The Government role is to try and keep the country on an even keel and therefore should step in and balance the man made monetary system in areas of basic human needs and maintain the equilibrium in society whilst directing it towards foriegn trade - PRONTO!

spot on

"The big tax switch of 2010 was designed to discourage consumption by increasing GST and encouraging production and investing by lowering corporate and high income tax rates".
Can someone tell me how you are supposed to encourage production by discouraging consumption?

Easy peasy.
By raising the GST, you encourage people to switch to a cash market, where everything is done on mates-rates for a few back-hand bucks. With the 15% you save, you can afford to buy 15% more of other stuff, which normally you couldn't afford. This will need to be produced, thus increasing the GDP a few percent. Or that of China's.

So much for corporate tax rorts...look what socialist pollies get up to!
"The Labour MP has been one of the fiercest critics of tax avoidance by companies such as Starbucks, Google and Amazon. However, she is likely to face questions over the limited tax paid by Stemcor, the steel trading company in which she owns shares and which was founded by her father and is run by her brother"...........Oh brother

Bernard, when talking about quantative easing (money printing) we should also take into consideration all that interest that is being paid on money that is printed out of nothing.
Look here http://www.bbc.co.uk/news/business-20270002
at the shamozel over all the billions and billions of dollars paid in interest on printed money.
Just think how many billions the FED is making from it's printed money and that's a private bank so the money is going to the 1%.
Imagine the profits that are going to be made when interest rates eventually rise on all the printed loans still outstanding.
Globaly, over time, trillions of dollars are going to be paid in interest on printed money.

Being slightly pedantic, I'm very confident the FED is government owned, so the interest they earn benefits the government. If they have loaned the money to themselves, then it is interest saved.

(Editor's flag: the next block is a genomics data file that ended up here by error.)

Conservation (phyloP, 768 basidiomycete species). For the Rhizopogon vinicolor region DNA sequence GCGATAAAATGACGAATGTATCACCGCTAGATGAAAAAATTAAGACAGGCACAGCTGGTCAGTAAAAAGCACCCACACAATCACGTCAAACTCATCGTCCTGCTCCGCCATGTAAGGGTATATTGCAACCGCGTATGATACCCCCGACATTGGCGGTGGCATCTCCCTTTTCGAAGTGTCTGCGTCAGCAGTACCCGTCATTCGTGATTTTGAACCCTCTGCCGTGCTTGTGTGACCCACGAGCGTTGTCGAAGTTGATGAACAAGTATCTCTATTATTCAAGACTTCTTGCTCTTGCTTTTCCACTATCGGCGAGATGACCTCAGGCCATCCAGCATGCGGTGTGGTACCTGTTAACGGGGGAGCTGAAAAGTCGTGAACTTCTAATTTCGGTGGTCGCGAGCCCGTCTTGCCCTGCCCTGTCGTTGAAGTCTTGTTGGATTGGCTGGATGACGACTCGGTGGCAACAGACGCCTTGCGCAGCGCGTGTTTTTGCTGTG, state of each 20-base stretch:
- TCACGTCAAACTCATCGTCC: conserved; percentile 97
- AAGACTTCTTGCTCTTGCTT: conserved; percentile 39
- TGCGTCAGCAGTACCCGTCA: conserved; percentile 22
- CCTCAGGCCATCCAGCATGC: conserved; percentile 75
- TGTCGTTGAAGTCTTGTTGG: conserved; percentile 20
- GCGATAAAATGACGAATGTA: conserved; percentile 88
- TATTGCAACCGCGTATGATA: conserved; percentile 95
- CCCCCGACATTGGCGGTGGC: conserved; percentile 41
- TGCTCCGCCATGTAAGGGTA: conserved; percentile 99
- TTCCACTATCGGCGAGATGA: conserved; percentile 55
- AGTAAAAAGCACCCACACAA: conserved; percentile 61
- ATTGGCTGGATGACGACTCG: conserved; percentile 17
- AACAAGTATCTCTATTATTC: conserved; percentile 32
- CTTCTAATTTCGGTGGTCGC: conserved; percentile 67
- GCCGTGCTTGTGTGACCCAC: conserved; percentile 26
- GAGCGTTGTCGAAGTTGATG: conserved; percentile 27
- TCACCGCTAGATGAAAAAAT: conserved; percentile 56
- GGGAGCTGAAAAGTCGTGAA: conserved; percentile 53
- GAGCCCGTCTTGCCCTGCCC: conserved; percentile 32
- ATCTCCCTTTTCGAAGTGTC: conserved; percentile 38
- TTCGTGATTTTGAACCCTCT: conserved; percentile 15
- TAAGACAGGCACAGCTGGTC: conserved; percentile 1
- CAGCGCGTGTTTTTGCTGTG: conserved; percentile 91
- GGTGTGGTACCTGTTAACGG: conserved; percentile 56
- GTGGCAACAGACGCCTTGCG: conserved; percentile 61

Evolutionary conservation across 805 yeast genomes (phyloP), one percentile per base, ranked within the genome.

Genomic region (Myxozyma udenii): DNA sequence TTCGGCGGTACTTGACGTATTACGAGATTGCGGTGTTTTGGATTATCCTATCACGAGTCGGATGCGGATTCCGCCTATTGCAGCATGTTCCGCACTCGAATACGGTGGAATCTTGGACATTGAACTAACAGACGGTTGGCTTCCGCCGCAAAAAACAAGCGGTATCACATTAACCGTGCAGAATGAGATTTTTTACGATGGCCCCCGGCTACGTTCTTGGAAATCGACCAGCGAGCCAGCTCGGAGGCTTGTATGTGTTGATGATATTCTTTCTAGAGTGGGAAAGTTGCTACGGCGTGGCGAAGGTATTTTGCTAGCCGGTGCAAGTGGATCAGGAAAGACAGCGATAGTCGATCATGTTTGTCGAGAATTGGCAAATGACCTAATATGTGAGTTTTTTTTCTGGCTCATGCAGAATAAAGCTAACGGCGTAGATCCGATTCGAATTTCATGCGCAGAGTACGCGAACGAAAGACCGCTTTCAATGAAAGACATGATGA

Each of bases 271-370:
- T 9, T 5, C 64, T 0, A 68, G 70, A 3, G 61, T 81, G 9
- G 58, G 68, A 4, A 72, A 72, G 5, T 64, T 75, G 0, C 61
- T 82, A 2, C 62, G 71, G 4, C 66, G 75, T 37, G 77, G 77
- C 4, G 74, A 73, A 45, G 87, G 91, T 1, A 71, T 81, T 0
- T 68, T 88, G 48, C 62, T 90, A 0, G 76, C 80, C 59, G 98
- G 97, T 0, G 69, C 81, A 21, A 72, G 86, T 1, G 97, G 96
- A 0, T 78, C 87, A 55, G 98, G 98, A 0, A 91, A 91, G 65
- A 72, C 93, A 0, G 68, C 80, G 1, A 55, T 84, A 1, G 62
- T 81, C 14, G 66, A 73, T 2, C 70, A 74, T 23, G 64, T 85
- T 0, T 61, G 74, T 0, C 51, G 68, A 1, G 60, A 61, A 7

Whether you like QE or not, it has also saved the British taxpayer huge amounts of interest on its fiscal deficit; apart from the free capital it has also created for them, while causing modest still less than 5% inflation.

Crikey Bernard, you are being exciteable today.
The way monetary policy is supposed to work is that the wage inflation rate goes up, which causes the interest rate to go up, which causes the exchange rate to go up, which causes the unemployment rate to go up, which causes the wage inflation rate to go down, which causes the interest rate to go down, which causes the exchange rate to go down, which causes the unemployment rate to go down, which causes the wage inflation to go up..... and so on forever in an endless loop. That's my understanding of the theory anyway. Confusion is caused by all parties by using consumer price inflation as a politically correct stand in for wage inflation.
Is it a callous policy? Yes. Does it encourage asset price boom and busts? Yes. Does it favour those who have first use of borrowed money when it becomes available? Yes. It does seem to encourage a lot of waste of human potential.
What I'm not sure about is what New Zealand can do about it, other than to "soften the hard edges of the resssion" to quote Bill English. A housing crash would cause a lot of suffering, as does losing jobs. Tiwai and Solid Energy are just casualties of the global over capacity of their industries, lowering the NZD will not change that.
Some policies are a good idea in my mind, but they are ones that set up NZ for the future rather than try to delay changes that are inevitable. So changes that allow adaptability so we can get new mines up and running early in the boom rather than at the end. Lowering the corporate tax rate to get corporates to move jobs here from Aussie. Buying gold at a steady rate when the dollar is high in order to have gold reserves if we ever need to buy missiles that can take out aircraft carriers. These are sensible to me. Reducing the amount of debt in the economy is highly desirable but is hard.

Interesting point, "tradionally" most economists who talk "sense" talk about core inflation and not cpi.  This of course is history, we have now gone past peak oil so we have seen that there is no wage inflation even though goods want to inflate. An interesting problem for vendors, they want to chargemore but mostly cannot.
If however you look at even CPI at 0.9% and then look at rates, my rates are up 6% year on year....power a few %....food, dunnot but it must be 1 or 2 %....this means that some sectors must be deflating to compensate...hence the un-employment figures, shock, no expected.
Mines, no thats a one time resource use besides which you jsut said over-capacity...so more mines? makes no sense IMHO. 
Cut the tax rate, no, no advantage, most of our big companies are foreign owned thats more money leaving.  Gold we dont need its of no use.  We have food, anyone who has oil will "swap" for food.....and its renewable.
Private debt is the huge worry....because its expected the tax payer picks that up....it all funnels through the banks and we teh tax payer will have to prop them up....

While I agree there are elements of our economy that are laissez faire, entrenched entities like councils, govt and banks are anything but. Unfortunately we kind of have the worst of all worlds at the moment.